On Sabbath morning, Vanessa Alarcón, elder at Boulder Adventist Church, and Joanna Rivera, member of Denver Hispanic Adventist Church, presented an engaging and mandatory class on Child Safety Guidelines. They also covered the Sterling Volunteers background check that is required of all volunteers who work with children’s ministry.

The annual business meeting was held on Saturday night and included voting on an updated Constitution, which is done every five years.

Following Pastor Godfrey’s message on Sunday morning, the youth pinning service recognized club members who served the program for the number of years.  Attendees received many give-a-ways thanks to the GVR camp store and AdventSource, who came from Lincoln, Nebraska, with many resources. All council coordinators were also recognized as this club ministry could not function without them!

“Leadership weekend is about coming together to learn and share experiences. We grow in knowledge from our seasoned Adventurer leaders, and we learn new ways to reach our little ones. There isn’t a greater blessing than being able to put in practice the biblical teaching: Train up a child in the way he should go, and when he is old, he will not depart from it (Proverbs 22:6),” remarked Cinthya Miranda, RMC Adventurer coordinator.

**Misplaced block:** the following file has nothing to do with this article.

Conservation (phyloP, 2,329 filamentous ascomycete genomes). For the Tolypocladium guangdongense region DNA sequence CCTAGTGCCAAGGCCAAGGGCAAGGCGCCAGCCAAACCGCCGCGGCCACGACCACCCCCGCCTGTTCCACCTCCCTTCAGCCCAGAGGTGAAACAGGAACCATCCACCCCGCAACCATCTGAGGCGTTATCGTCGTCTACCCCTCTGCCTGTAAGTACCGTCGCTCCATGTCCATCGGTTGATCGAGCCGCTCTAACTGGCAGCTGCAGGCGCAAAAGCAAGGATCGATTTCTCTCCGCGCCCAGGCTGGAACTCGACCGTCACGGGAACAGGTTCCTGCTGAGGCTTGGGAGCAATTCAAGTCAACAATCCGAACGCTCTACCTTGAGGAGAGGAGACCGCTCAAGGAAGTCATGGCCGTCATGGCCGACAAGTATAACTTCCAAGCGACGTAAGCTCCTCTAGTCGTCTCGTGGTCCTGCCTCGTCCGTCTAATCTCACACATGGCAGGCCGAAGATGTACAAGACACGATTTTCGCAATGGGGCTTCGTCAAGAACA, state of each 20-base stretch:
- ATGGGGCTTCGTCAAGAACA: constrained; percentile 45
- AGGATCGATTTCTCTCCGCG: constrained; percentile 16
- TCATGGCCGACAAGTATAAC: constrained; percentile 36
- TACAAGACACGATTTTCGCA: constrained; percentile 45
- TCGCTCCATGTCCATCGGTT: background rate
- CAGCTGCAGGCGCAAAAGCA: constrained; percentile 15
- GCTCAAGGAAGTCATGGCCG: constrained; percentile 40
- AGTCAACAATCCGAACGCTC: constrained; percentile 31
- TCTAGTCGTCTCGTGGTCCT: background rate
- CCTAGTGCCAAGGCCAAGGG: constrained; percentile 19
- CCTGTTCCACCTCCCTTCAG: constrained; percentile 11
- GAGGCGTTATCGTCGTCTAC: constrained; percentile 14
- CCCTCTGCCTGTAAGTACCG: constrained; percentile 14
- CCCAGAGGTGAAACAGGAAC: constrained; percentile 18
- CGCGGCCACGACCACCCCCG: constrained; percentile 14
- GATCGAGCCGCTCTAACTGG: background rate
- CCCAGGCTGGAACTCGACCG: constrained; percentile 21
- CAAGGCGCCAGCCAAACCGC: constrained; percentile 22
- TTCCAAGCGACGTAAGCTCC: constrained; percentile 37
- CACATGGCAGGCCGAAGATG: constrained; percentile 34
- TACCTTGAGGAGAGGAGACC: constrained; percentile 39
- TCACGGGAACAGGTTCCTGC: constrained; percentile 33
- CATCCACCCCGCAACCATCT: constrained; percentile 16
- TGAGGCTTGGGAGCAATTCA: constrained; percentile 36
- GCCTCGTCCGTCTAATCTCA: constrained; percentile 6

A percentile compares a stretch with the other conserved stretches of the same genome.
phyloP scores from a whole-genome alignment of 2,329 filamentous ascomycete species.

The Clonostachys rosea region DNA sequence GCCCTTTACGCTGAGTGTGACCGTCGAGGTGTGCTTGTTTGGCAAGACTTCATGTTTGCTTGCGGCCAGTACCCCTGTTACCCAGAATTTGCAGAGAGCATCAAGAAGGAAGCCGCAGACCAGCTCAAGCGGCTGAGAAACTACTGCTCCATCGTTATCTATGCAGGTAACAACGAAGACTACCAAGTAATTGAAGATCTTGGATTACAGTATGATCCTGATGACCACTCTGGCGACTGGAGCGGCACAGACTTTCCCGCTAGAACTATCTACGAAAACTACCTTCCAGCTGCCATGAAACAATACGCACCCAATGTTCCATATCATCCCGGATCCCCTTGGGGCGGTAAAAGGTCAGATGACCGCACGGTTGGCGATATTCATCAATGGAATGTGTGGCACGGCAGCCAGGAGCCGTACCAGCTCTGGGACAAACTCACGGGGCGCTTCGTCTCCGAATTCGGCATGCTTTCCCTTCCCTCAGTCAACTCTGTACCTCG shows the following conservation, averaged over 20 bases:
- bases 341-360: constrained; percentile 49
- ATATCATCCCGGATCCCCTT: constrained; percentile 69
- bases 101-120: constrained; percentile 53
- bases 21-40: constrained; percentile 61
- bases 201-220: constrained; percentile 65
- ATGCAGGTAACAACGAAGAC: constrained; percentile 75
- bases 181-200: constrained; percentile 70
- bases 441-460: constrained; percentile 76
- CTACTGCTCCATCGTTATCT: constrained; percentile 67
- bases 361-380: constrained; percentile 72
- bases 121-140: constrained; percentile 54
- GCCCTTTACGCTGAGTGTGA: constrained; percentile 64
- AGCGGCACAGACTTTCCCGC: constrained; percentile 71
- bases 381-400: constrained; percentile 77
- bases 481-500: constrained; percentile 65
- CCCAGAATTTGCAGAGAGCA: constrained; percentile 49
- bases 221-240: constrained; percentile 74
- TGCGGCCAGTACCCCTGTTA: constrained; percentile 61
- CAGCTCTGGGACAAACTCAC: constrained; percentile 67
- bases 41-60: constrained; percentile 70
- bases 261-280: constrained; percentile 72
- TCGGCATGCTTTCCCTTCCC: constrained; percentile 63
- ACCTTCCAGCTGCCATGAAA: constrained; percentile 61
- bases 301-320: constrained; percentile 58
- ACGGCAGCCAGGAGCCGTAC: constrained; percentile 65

—Sue Nelson is the RMC club ministries executive coordinator. Photos supplied.

11 Sep


Rubén Rivera – Denver, Colorado … The Rocky Mountain Conference (RMC) Hispanic Camp Meeting assembled at Glacier View Ranch in Ward, Colorado, September 1-3. The Camp Meeting is the largest group who visits Glacier View Ranch with around 500 participants attending this event.

Every year the organizers face several challenges to accommodate the growing group in the lodge, cabins, RVs, campers, and Sabbath day visitors, which is a “good challenge.”

The topic for this year was “perspectives, challenges, and mission for the church in the end times.” The main speaker was Dr. Antonio Rosario, a retired minister, who encouraged and inspired the participants to serve and live faithfully during this time. His wife, Wanda Rosario, sang after each of her husband’s presentations.